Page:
I found a very mature answer on the Quora and just put it here for people who look for it here:
The Kullback-Leibler divergence has a few nice properties, one of them
being that $𝐾𝐿[𝑞;𝑝]$ kind of abhors regions where $𝑞(𝑥)$ have
non-null mass and $𝑝(𝑥)$ has null mass. This might look like a bug,
but it’s actually a feature in certain situations.
If you’re trying to find approximations for a complex (intractable)
distribution $𝑝(𝑥)$ by a (tractable) approximate distribution $𝑞(𝑥)$
you want to be absolutely sure that any 𝑥 that would be very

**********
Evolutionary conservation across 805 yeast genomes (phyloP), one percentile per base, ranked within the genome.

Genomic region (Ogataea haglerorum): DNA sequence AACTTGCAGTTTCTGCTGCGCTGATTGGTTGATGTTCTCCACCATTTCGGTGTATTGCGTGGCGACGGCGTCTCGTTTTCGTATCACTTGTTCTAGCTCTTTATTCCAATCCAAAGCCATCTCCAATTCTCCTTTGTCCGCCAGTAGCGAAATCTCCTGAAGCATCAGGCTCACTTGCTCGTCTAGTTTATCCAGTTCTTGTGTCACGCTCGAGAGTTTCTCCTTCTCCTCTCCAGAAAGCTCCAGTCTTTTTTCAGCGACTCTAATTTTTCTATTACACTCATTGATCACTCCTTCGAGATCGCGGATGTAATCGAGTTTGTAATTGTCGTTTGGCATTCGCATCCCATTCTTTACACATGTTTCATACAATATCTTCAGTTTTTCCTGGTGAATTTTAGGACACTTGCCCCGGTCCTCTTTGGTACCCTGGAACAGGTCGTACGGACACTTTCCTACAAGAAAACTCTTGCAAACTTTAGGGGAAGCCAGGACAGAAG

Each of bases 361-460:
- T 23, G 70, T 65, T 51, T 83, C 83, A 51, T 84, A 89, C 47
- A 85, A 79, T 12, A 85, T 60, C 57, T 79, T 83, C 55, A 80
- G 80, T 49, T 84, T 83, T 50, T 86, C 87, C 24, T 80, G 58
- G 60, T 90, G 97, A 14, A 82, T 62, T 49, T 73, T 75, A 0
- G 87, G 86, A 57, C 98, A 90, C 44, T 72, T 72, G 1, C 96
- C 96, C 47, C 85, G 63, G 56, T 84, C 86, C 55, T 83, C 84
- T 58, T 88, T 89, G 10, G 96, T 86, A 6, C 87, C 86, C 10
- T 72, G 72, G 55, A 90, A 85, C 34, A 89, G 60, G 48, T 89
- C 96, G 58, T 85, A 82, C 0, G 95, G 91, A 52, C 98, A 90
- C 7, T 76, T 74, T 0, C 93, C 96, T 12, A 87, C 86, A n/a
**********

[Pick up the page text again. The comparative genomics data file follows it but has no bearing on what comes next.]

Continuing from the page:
improbable to be drawn from $𝑝(𝑥)$ would also be very improbable to be
drawn from $𝑞(𝑥)$. That KL have this property is easily shown: there’s
a $𝑞(𝑥)𝑙𝑜𝑔[𝑞(𝑥)/𝑝(𝑥)]$ in the integrand. When 𝑞(𝑥) is small
but $𝑝(𝑥)$ is not, that’s ok. But when $𝑝(𝑥)$ is small, this grows very
rapidly if $𝑞(𝑥)$ isn’t also small. So, if you’re choosing $𝑞(𝑥)$ to
minimize $𝐾𝐿[𝑞;𝑝]$, it’s very improbable that $𝑞(𝑥)$ will assign a
lot of mass on regions where $𝑝(𝑥)$ is near zero.
The Jensen-Shannon divergence don’t have this property. It is well
behaved both when $𝑝(𝑥)$ and $𝑞(𝑥)$ are small. This means that it won’t
penalize as much a distribution $𝑞(𝑥)$ from which you can sample
values that are impossible in $𝑝(𝑥)$.